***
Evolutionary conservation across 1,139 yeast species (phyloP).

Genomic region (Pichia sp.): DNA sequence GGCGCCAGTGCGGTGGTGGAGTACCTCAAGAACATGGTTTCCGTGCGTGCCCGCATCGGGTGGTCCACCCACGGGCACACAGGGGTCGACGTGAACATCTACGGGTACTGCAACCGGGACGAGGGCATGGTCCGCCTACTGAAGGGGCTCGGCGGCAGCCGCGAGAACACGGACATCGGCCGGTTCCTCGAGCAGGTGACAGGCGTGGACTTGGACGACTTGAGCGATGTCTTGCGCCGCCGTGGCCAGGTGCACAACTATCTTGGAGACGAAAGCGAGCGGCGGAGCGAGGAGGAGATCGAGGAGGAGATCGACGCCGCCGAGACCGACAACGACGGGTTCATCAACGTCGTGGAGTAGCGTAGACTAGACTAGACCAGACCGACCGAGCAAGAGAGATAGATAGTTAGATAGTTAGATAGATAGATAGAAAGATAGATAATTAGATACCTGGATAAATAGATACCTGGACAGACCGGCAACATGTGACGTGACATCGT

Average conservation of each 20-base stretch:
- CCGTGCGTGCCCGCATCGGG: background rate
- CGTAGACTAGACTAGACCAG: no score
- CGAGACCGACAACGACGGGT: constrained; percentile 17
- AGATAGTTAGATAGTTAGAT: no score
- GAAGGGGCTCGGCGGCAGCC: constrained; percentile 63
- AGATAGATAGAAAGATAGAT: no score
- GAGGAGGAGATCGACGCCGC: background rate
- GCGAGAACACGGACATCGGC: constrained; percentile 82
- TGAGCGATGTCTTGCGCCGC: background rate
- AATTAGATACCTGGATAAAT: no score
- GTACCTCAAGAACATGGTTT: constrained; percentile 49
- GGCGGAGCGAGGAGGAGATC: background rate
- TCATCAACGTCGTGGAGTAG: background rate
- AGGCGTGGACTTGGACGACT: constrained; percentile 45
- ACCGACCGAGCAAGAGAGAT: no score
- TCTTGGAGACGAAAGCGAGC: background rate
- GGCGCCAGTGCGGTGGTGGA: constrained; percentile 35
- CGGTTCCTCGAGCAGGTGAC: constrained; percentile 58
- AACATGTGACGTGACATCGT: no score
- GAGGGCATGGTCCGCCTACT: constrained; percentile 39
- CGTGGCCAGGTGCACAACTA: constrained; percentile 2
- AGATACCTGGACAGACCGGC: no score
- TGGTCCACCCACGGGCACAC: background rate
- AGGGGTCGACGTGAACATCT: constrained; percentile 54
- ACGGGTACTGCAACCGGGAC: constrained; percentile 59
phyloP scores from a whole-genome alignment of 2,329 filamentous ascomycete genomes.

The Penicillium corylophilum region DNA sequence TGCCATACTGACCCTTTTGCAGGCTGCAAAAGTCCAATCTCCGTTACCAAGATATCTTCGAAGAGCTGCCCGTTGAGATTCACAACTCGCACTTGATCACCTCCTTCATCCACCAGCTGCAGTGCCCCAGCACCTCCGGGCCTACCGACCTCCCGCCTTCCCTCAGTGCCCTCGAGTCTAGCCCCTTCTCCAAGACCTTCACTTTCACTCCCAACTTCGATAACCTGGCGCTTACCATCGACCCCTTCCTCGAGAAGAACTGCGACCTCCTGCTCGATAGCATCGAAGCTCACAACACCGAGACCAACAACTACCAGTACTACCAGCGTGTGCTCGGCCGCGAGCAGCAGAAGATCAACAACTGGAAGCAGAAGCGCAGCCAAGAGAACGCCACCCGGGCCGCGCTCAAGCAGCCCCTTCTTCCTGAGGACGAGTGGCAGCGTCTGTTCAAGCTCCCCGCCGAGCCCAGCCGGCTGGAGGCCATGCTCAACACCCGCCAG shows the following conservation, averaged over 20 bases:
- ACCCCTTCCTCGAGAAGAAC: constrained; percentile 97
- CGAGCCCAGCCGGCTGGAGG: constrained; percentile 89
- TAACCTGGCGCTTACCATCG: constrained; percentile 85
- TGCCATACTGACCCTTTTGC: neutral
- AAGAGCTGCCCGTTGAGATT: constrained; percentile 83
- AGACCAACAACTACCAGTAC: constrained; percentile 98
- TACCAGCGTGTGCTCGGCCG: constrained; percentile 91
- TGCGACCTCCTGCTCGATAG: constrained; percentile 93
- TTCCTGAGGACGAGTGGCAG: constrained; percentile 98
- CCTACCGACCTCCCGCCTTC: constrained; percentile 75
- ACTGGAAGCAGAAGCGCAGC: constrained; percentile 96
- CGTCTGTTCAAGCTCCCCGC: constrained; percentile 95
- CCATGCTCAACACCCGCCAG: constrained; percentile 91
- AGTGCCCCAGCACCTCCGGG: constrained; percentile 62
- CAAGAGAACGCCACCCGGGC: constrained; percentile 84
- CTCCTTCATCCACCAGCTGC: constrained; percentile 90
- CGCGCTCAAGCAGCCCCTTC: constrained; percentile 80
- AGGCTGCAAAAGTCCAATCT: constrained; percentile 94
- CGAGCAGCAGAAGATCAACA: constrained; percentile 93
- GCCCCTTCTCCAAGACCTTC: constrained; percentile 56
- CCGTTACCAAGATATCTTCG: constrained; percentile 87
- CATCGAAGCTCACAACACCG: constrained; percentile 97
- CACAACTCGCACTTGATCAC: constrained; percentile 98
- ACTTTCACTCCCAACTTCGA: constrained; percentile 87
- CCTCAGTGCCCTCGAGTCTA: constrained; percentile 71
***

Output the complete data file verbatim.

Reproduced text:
Evolutionary conservation across 1,139 yeast species (phyloP).

Genomic region (Pichia sp.): DNA sequence GGCGCCAGTGCGGTGGTGGAGTACCTCAAGAACATGGTTTCCGTGCGTGCCCGCATCGGGTGGTCCACCCACGGGCACACAGGGGTCGACGTGAACATCTACGGGTACTGCAACCGGGACGAGGGCATGGTCCGCCTACTGAAGGGGCTCGGCGGCAGCCGCGAGAACACGGACATCGGCCGGTTCCTCGAGCAGGTGACAGGCGTGGACTTGGACGACTTGAGCGATGTCTTGCGCCGCCGTGGCCAGGTGCACAACTATCTTGGAGACGAAAGCGAGCGGCGGAGCGAGGAGGAGATCGAGGAGGAGATCGACGCCGCCGAGACCGACAACGACGGGTTCATCAACGTCGTGGAGTAGCGTAGACTAGACTAGACCAGACCGACCGAGCAAGAGAGATAGATAGTTAGATAGTTAGATAGATAGATAGAAAGATAGATAATTAGATACCTGGATAAATAGATACCTGGACAGACCGGCAACATGTGACGTGACATCGT

Average conservation of each 20-base stretch:
- CCGTGCGTGCCCGCATCGGG: background rate
- CGTAGACTAGACTAGACCAG: no score
- CGAGACCGACAACGACGGGT: constrained; percentile 17
- AGATAGTTAGATAGTTAGAT: no score
- GAAGGGGCTCGGCGGCAGCC: constrained; percentile 63
- AGATAGATAGAAAGATAGAT: no score
- GAGGAGGAGATCGACGCCGC: background rate
- GCGAGAACACGGACATCGGC: constrained; percentile 82
- TGAGCGATGTCTTGCGCCGC: background rate
- AATTAGATACCTGGATAAAT: no score
- GTACCTCAAGAACATGGTTT: constrained; percentile 49
- GGCGGAGCGAGGAGGAGATC: background rate
- TCATCAACGTCGTGGAGTAG: background rate
- AGGCGTGGACTTGGACGACT: constrained; percentile 45
- ACCGACCGAGCAAGAGAGAT: no score
- TCTTGGAGACGAAAGCGAGC: background rate
- GGCGCCAGTGCGGTGGTGGA: constrained; percentile 35
- CGGTTCCTCGAGCAGGTGAC: constrained; percentile 58
- AACATGTGACGTGACATCGT: no score
- GAGGGCATGGTCCGCCTACT: constrained; percentile 39
- CGTGGCCAGGTGCACAACTA: constrained; percentile 2
- AGATACCTGGACAGACCGGC: no score
- TGGTCCACCCACGGGCACAC: background rate
- AGGGGTCGACGTGAACATCT: constrained; percentile 54
- ACGGGTACTGCAACCGGGAC: constrained; percentile 59
phyloP scores from a whole-genome alignment of 2,329 filamentous ascomycete genomes.

The Penicillium corylophilum region DNA sequence TGCCATACTGACCCTTTTGCAGGCTGCAAAAGTCCAATCTCCGTTACCAAGATATCTTCGAAGAGCTGCCCGTTGAGATTCACAACTCGCACTTGATCACCTCCTTCATCCACCAGCTGCAGTGCCCCAGCACCTCCGGGCCTACCGACCTCCCGCCTTCCCTCAGTGCCCTCGAGTCTAGCCCCTTCTCCAAGACCTTCACTTTCACTCCCAACTTCGATAACCTGGCGCTTACCATCGACCCCTTCCTCGAGAAGAACTGCGACCTCCTGCTCGATAGCATCGAAGCTCACAACACCGAGACCAACAACTACCAGTACTACCAGCGTGTGCTCGGCCGCGAGCAGCAGAAGATCAACAACTGGAAGCAGAAGCGCAGCCAAGAGAACGCCACCCGGGCCGCGCTCAAGCAGCCCCTTCTTCCTGAGGACGAGTGGCAGCGTCTGTTCAAGCTCCCCGCCGAGCCCAGCCGGCTGGAGGCCATGCTCAACACCCGCCAG shows the following conservation, averaged over 20 bases:
- ACCCCTTCCTCGAGAAGAAC: constrained; percentile 97
- CGAGCCCAGCCGGCTGGAGG: constrained; percentile 89
- TAACCTGGCGCTTACCATCG: constrained; percentile 85
- TGCCATACTGACCCTTTTGC: neutral
- AAGAGCTGCCCGTTGAGATT: constrained; percentile 83
- AGACCAACAACTACCAGTAC: constrained; percentile 98
- TACCAGCGTGTGCTCGGCCG: constrained; percentile 91
- TGCGACCTCCTGCTCGATAG: constrained; percentile 93
- TTCCTGAGGACGAGTGGCAG: constrained; percentile 98
- CCTACCGACCTCCCGCCTTC: constrained; percentile 75
- ACTGGAAGCAGAAGCGCAGC: constrained; percentile 96
- CGTCTGTTCAAGCTCCCCGC: constrained; percentile 95
- CCATGCTCAACACCCGCCAG: constrained; percentile 91
- AGTGCCCCAGCACCTCCGGG: constrained; percentile 62
- CAAGAGAACGCCACCCGGGC: constrained; percentile 84
- CTCCTTCATCCACCAGCTGC: constrained; percentile 90
- CGCGCTCAAGCAGCCCCTTC: constrained; percentile 80
- AGGCTGCAAAAGTCCAATCT: constrained; percentile 94
- CGAGCAGCAGAAGATCAACA: constrained; percentile 93
- GCCCCTTCTCCAAGACCTTC: constrained; percentile 56
- CCGTTACCAAGATATCTTCG: constrained; percentile 87
- CATCGAAGCTCACAACACCG: constrained; percentile 97
- CACAACTCGCACTTGATCAC: constrained; percentile 98
- ACTTTCACTCCCAACTTCGA: constrained; percentile 87
- CCTCAGTGCCCTCGAGTCTA: constrained; percentile 71